Though this dispersion of the finely dispersed dye may be used as it is as a padding bath for the padding process or as a printing colored paste for the printing process, the dye dispersion is usually diluted, for use as the padding bath and the printing colored paste, with water or a mixed system of solvents miscible with water in arbitrary ratio and water, or with an O/W emulsion or a W/O emulsion in which the oil layer is composed of petroleum hydrocarbons such as mineral turpentine, etc., or hydrogenated hydrocarbons such as tetrachloroethylene, etc., in such a ratio that a desired concentration of the dye is attained.
In order to conveniently prepare the padding bath or the printing colored paste using the dye according to the invention, a swelling agent for cellulose fibers or an acid binder such as alkali metal carbonates for the purpose of accelerating the reaction between the dye and cellulose fibers may be added. Further, in order to prevent the dye migration at the time of the pad dyeing, or to control the viscosity of the colored paste, a viscosity improver, e.g. water soluble polymers such as sodium alginate, may be added.
The swelling agent for cellulose and the acid binder are not necessarily incorporated into the padding bath or the printing colored paste and may be deposited on fibers in advance.
The swelling agents for cellulose fibers may be any of substances which have a boiling point above 150° C. and which have an effect of swelling the cellulose fibers and are, for example, ureas such as N,N,N',N'-tetramethylurea and polyhydric alcohols such as polyethylene glycol, polypropylene glycol, etc. and derivatives thereof.
Of these, the derivatives of the polyhydric alcohols, e.g. polyethylene glycol, polypropylene glycol and the like alcohols with an average molecular weight of about 200-500 whose hydroxy groups at both ends are dimethylated or diacetylated and are thus unreacted with the reactive groups of the dye, are preferable as the swelling agent. The amount of the swelling agent is suitably in the range of about 5-25 wt %, preferably about 8-15 wt %, of the padding bath or printing colored paste.
The acid binders include, aside from the alkali metal carbonates, alkali metal bicarbonates, alkali metal phosphates, alkali metal borates, alkali metal silicates, alkali metal hydroxides, alkali metal aliphatic salts such as alkali metal acetates, and alkaline precursor compounds such as sodium trichloroacetate, sodium acetoacetate, etc. which are able to generate an alkali when heated in the presence of water.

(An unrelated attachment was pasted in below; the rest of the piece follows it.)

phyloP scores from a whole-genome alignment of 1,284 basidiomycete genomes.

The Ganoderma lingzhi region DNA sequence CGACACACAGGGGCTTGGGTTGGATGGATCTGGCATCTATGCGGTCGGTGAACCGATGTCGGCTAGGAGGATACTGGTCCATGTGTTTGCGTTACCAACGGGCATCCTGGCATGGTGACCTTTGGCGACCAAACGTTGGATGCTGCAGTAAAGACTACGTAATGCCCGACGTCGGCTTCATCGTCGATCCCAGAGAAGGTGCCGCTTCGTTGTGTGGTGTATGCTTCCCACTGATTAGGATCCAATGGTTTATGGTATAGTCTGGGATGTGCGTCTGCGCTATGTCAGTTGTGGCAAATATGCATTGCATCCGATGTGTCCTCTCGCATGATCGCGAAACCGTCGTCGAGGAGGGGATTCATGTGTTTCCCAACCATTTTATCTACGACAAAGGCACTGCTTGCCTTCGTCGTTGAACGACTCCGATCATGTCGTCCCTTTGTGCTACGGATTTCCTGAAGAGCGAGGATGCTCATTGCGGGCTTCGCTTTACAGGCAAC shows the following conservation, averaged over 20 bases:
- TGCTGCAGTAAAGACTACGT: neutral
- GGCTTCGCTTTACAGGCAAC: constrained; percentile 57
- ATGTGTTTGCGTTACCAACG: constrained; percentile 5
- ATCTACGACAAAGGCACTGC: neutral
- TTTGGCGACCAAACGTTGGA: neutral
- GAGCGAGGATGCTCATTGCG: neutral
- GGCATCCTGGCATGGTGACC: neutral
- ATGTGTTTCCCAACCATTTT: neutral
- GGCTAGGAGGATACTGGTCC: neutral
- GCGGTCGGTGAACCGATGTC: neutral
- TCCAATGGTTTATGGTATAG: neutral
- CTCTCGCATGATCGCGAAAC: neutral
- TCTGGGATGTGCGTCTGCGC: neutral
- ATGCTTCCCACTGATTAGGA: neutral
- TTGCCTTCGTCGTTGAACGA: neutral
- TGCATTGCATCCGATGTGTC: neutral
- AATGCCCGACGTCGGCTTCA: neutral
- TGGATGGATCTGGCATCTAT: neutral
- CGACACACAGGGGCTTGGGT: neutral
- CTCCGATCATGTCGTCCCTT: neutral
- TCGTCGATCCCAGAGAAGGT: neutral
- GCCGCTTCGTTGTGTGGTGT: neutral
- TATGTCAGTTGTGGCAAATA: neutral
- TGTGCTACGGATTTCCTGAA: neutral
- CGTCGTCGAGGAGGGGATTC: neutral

It should be noted that the monofluorotriazinyl group to be the reactive group of the dye of the invention is much more reactive than a monochlorotriazinyl group, so that the amount of the acid binder can be considerably reduced and the decomposition of the dye and the yellowing of the fibers at the time of dyeing can be prevented. The amount of the acid binder is in the range of 0-0.1 wt % of the padding bath or printing colored paste in the case of the monofluoromonoalkoxytriazinyl group and in the range of about 0.1-0.2 wt % in the case of the monofluoroaminotriazinyl group.
The dyeing of the fibers with the dye of the invention is feasible by usual manners, for instance, by a method in which the padding bath or the printing colored paste prepared according to the foregoing method is dipped with or printed on a cellulose fiber-containing material, dried, thermally treated with hot air or superheated steam of 160°-220° C. for 30 seconds-10 minutes, and finally washed with hot water containing a surface active agent or washed in a washing bath of an O/W or W/O emulsion whose oil layer is made of halogenated hydrocarbons such as tetrachloroethylene, or washed by a usual dry cleaning system.
By the method there can be obtained a dyed article which is clear and is dyed uniformly and which shows good color fastness to light and wet color fastness.
The present invention will be particularly illustrated by way of examples, which should not be construed as limiting thereto the present invention.
A dye composition composed of 15 g of a disazo dye represented by the following structural formula, 15 g of naphthalenesulfonic acid-formaldehyde condensate, and 70 ml of water was placed in a paint shaker used as a finely dispersing machine to prepare a dye dispersion: ##STR5## The thus prepared dye dispersion was used to prepare a printing colored paste of the following formulation:
______________________________________dye dispersion 6.5 g5% sodium alginate aqueous solution 55 gpolyethylene glycol dimethyl ether 9 g(average molecular weight 400)sodium carbonate 0.05 gwater balance 100 g______________________________________
Then, a polyester/cotton (mixing ratio 65/35) mixed cloth was printed by the use of a screen printing machine, followed by preliminarily drying at 80° C. for 3 minutes and dry fixing at 215° C. for 90 seconds. Thereafter, the cloth was washed with water and subjected to soaping with a washing containing 1 g/l of sodium hydroxide and 2 g/l of a nonionic active agent (Scourol #900 (commercial name), product of Kao Soap Co., Ltd.) in a bath ratio of 1:30 for 20 minutes thereby obtaining a blue-colored dye cloth showing excellent color fastness to light.